Although, tapping power off the lights or dome lights sounds interesting, that implies that those lights would need to be on all the time. This is not feasible.


It doesn't mean that the lights have to be on all the time. You simply tap
the circuit upstream of the switch that controls the lights.

Using GPS data is interesting but not feasible. On rainy days, under trees, or in tunnels, there will be no satellite lock and therefore, the unit could not make the appropriate calculations.


Thats a good point. I hadn't considered that.

Then you will have to find a signal from the existing speedometer and
count pulses. The number of pulses per second gives speed, and the total
number of pulses gives distance. The exact details on the signal you need
to measure will vary greatly depending on what vehicle you're planning to
install this in. If its an older vehicle with a mechanical speedometer/odometer
then you'll have to install your own rotation sensor
on the driveshaft or axle.
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Automotive application Using Boarduino

by Frank843 on Fri Feb 29, 2008 6:40 pm

[quote]It doesn't mean that the lights have to be on all the time. You simply tap
the circuit upstream of the switch that controls the lights. [/quote]

This means that there will be a constant drain on the battery even after the car is turned off. It doesn't sound like much, but have you ever been on vacation for 2-3 weeks?

I think it would make more sense to try to charge a capacitor as you are driving and as you turn off the ignition, have the capacitor discharge into the circuit. Since the capacitor would be feeding the circuit, it would give the circuit a chance to save the data to the EEPROM.

Its a form of battery backup like a UPS for PCs.
This eliminates the drain on the battery.

Of course, that leaves the question, how to design it?[/quote]
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Automotive application Using Boarduino

by Frank843 on Fri Feb 29, 2008 7:27 pm

JaguarJoe,
Thanks for the link to the MegaSquirt website.

In looking at the power schematics, it gave me some additional insight into how to approach my problem. Unfortunately, it still doesn't address my need to have the circuit powered after the ignition is turned off.

I'll probably go back to it often to see if there is anything else I can gleem from the pages.

Now, that I think about it, I wonder how the circuits are designed for the headlights that automatically turn off after you have exited a car.

Any way, thanks for the good reference.
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Re: Automotive application Using Boarduino

by Entropy on Sat Mar 01, 2008 8:59 pm

darus67 wrote:[
Lights, as caitsith2 mentioned, often the cigarette lighter er... I mean
accessory power jack is always on.

That is car-dependent. Some do not have switched accessory power like my '95 Chrysler LeBaron, some do like my parents '04 Subaru Outback and I think the same for their '96 Dodge Grand Caravan.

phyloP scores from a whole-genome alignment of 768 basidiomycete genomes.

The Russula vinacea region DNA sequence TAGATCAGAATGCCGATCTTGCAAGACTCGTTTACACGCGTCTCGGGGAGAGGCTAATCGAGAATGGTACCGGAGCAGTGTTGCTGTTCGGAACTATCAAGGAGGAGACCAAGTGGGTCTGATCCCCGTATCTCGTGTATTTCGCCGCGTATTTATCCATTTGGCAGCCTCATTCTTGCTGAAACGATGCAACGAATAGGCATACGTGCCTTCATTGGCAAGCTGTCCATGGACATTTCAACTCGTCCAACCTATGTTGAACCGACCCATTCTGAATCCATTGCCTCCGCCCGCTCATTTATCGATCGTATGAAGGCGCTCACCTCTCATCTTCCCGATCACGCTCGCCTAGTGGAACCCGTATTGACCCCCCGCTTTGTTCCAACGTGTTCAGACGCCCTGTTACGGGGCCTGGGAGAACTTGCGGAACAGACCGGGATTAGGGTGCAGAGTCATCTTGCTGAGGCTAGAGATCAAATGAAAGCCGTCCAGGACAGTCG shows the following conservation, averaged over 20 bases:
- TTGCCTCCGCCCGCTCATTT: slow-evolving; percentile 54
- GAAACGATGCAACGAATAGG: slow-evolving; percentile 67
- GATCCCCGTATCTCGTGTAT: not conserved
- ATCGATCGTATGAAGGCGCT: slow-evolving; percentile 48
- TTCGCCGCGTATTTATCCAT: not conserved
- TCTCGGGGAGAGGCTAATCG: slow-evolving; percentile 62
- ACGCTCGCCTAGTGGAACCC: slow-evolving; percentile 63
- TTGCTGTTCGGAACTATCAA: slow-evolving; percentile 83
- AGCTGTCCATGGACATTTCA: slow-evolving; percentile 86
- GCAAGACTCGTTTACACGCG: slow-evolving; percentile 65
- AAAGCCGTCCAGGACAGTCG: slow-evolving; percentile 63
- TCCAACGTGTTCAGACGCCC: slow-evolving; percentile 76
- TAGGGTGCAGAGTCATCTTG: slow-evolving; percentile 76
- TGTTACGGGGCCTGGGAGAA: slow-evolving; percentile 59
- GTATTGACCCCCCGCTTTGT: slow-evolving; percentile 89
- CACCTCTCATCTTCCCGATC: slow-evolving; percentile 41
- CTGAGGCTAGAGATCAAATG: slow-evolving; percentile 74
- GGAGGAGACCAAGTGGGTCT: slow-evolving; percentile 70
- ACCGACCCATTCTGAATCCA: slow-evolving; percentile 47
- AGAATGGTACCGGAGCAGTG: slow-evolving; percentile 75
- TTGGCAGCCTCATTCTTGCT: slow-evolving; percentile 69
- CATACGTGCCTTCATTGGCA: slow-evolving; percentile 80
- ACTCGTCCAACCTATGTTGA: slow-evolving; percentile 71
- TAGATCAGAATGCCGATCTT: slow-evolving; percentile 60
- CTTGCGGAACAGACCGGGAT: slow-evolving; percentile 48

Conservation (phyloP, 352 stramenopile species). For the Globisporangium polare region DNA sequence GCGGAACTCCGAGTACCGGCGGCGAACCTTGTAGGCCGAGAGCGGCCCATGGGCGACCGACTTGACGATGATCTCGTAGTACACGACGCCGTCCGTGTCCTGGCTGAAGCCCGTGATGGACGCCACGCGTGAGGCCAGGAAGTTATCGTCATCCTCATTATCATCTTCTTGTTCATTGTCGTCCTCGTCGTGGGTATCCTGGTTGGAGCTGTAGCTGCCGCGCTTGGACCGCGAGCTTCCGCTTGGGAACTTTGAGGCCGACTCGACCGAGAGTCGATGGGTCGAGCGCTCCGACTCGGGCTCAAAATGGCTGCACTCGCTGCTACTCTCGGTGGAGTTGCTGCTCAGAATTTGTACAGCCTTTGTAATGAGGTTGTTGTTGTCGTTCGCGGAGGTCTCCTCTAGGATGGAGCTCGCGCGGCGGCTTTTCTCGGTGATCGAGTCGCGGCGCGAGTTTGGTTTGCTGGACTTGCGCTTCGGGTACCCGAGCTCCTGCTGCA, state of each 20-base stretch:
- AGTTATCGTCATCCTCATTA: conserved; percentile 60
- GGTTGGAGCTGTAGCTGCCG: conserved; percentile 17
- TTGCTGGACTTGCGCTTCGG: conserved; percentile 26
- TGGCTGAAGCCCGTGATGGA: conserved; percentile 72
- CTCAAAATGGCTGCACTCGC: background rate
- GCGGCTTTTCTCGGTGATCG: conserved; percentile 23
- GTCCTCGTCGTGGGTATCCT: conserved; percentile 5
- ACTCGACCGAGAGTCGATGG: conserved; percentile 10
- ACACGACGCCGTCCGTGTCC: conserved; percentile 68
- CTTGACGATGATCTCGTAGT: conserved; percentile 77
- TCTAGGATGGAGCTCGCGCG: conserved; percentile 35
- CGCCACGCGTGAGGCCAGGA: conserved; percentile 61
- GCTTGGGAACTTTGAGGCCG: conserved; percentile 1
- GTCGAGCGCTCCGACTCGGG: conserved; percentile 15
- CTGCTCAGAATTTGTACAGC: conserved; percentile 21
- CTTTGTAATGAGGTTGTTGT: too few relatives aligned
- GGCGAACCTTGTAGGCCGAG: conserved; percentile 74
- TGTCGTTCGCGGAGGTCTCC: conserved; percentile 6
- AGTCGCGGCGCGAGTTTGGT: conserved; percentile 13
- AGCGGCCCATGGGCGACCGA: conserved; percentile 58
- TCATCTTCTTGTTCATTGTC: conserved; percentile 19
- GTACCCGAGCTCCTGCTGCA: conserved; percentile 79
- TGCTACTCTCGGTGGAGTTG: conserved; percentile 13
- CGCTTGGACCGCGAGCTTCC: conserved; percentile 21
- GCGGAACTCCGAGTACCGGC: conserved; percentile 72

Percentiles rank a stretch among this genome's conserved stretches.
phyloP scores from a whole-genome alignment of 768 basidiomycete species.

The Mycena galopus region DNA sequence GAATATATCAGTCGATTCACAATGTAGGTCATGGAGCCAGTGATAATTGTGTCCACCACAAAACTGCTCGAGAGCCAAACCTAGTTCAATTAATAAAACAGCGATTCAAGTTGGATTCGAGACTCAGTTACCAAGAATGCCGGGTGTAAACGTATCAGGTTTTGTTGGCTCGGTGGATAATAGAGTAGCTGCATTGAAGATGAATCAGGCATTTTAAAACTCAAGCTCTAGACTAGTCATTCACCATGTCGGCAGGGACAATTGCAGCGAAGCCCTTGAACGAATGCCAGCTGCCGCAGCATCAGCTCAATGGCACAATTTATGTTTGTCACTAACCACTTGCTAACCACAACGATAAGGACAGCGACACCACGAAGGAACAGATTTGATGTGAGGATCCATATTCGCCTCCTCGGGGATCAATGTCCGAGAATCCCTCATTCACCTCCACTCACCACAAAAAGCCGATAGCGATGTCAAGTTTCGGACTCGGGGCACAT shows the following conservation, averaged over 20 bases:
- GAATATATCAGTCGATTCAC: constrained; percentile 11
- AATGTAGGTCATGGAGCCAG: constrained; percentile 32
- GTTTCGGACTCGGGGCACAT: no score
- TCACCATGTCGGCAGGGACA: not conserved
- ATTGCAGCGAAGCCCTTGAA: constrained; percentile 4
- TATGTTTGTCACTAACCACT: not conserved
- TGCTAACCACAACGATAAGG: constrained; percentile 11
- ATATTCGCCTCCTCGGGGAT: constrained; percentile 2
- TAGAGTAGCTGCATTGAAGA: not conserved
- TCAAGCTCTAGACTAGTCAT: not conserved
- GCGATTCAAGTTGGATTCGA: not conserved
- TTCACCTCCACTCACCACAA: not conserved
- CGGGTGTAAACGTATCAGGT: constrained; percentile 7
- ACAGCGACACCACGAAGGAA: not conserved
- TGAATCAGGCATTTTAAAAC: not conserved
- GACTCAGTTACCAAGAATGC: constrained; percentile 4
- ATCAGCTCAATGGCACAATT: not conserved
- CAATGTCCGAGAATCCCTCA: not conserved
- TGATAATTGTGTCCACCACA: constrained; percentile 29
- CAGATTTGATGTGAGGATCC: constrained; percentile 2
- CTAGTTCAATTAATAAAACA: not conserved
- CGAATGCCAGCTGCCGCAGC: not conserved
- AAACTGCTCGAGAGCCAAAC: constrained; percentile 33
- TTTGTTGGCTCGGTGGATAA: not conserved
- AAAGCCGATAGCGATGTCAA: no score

Now the radio almost ALWAYS has both a switched and unswitched power input. Usually the unswitched power is a heavy gauge cable, and the unswitched power is a small one. The radio draws all of its current from the unswitched line in this case, and the switched power is a signal to tell the radio to go to sleep. The reason for unswitched power to the radio is that most cars have a clock in the radio, even ones that have clocks elsewhere.

If you are careful about reducing "off time" current consumption, you should be able to use the "main power from unswitched, use switched power as a signal" approach safely, as many automotive systems do the same thing, with car radios being the best such example.
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Automotive application Using Boarduino

by Frank843 on Mon Mar 03, 2008 2:19 pm

My thoughts were that the Atmel chip would poll a pin and when the ignition was turned off, the chip would write the mileage information into EEPROM.

It makes no sense to me to write to the EEPROM at every mile but if you don't write to it some time, you can't maintain the odometer reading.

As for the power, since the ATmel chip only has to be on for a few seconds after the engine is turned off, it doesn't seem logical to me to keep in an always "on" state.

Instead, I would rather charge up a "battery/capacitor" somewhere in the circuitry, have it provide the few seconds of power after the ignition is turned off and have it discharge in the process.

The chip only needs to have time to write to the EEPROM before is loses all power (which should not be more than a second or two).

Any other thoughts?
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by sliverstorm on Tue Mar 04, 2008 6:38 am

sounds awesome. I wish my car actually used electrical signals to drive the speedo... cable. :/ that's 1986 for you though.

I agree with the above poster; a capacitor with sufficient capacity (as it were) should do you nicely. The real question is how much would you need.
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by dcmk1mr2 on Mon Mar 10, 2008 10:51 am

You may have a electric speed signal as well as the mechanical speedometer. If your car is fuel injected (not carburetor) there is probably a sensor on your transmission or drive train that is proportional to speed. If not, later models of your car may have gone to electronic sensors, but kept the transmission, so there may be a sensor that you could plug into in place of the speedo sender.

This takes advantage of the cars OBDII diagnostic information to get speed and fuel use and displays on a boost gauge, repurposed as a MPG gauge:
http://www.circuitcellar.com/AVR2004/first.html

You might get some ideas from here:
http://www.scangauge.com/

I have a '87 (Pre OBDII) and plan to build a MPG gauge. The engine has a current limiting resistor for each fuel injector, making it easy to measure when the injectors are on. It does have both a mechanical speedo and electronic speed signal.